Glen Ellyn garden to bring veggies to local food pantry
More families will have fresh produce on their kitchen tables thanks to the work of several students and a few Glen Ellyn-area agencies.
The Glen Ellyn Park District, the village's environmental commission and students from Elementary District 41 are working together to develop a sustainable garden in Village Green Park to provide fresh goods for clients at the Glen Ellyn Food Pantry.
Residents can learn more about the project and sign up to help out at an informational session at 7 p.m. Tuesday, March 24, at the Lake Ellyn boathouse, 645 Lenox Road.
Park district Naturalist Renae Frigo said the land slated for the project was used for the same purpose before, but no one is currently gardening it.
"We want this to be a sustainable thing that happens every year," Frigo said.
The District 41 students lent a helping hand for the project as part of their Problem-Based Learning assignment. In PBLs, students work in groups to find solutions to real-world problems.
The students' work included looking into what plants should be grown in the garden, designing posters to advertise the initiative and developing online signup sheets for volunteers.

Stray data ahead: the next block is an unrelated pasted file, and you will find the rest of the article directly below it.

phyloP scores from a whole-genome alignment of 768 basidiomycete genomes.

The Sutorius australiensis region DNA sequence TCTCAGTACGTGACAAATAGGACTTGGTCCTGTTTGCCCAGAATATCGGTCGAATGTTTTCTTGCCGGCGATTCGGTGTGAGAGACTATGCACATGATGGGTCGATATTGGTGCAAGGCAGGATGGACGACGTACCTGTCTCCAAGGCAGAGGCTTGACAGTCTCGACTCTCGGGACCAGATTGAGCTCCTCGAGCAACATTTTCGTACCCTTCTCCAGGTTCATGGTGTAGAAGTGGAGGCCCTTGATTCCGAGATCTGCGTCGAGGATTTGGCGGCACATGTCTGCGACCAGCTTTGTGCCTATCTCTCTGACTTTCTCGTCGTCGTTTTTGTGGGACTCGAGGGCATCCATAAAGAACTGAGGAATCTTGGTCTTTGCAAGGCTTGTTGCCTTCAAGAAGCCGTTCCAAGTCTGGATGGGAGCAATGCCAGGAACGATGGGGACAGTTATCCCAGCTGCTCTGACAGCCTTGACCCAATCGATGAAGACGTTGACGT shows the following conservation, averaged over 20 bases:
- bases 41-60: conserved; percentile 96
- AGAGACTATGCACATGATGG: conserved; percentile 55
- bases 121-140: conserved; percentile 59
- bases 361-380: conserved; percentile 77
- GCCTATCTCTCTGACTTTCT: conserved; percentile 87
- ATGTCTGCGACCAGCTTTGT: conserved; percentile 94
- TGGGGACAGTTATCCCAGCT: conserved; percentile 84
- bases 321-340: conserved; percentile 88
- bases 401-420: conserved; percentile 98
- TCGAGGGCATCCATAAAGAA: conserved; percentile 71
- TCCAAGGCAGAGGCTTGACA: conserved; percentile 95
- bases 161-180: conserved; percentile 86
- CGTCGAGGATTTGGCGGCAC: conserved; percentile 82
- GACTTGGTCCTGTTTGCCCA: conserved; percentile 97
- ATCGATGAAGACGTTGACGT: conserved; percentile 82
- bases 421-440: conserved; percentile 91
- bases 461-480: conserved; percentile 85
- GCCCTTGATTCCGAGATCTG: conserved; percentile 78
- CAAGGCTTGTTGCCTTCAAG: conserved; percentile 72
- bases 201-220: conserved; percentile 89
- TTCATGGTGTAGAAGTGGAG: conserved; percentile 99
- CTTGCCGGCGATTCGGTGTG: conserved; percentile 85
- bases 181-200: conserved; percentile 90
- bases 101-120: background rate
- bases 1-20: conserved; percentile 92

"The students have done a lot of research and background information that now the park district and the environmental commission is using to get this project rolling," Frigo said.
Besides providing fresh food for those in need, Frigo said the community garden also will help teach volunteers about gardening.
"I just think it's an opportunity to not only help out but teach people a little bit about growing your own food," she said.
Glen Ellyn Food Pantry Executive Director Susan Papierski said the giving garden will help the pantry because its supply of fresh produce is often quickly depleted. She said with more food, the pantry can serve more people.
"To get the fresh fruits and vegetables to our clients is just amazing," Papierski said. "That's our target ... to get as much fresh produce to our clients as possible."
The project, Papierski said, also will positively affect students.
"The students are the ones that are becoming aware of how they can help make this happen and they can help hunger on the bigger scale," she said. "That's what I think is also really great."
Hadley Junior High student Sofia Hadley worked on the project and said the PBL offers something a little more impactful than an everyday assignment.
"It's different from just like a research project or something because you're actually making a difference," Hadley said. "I think that's just really cool to have that opportunity to do something for your community."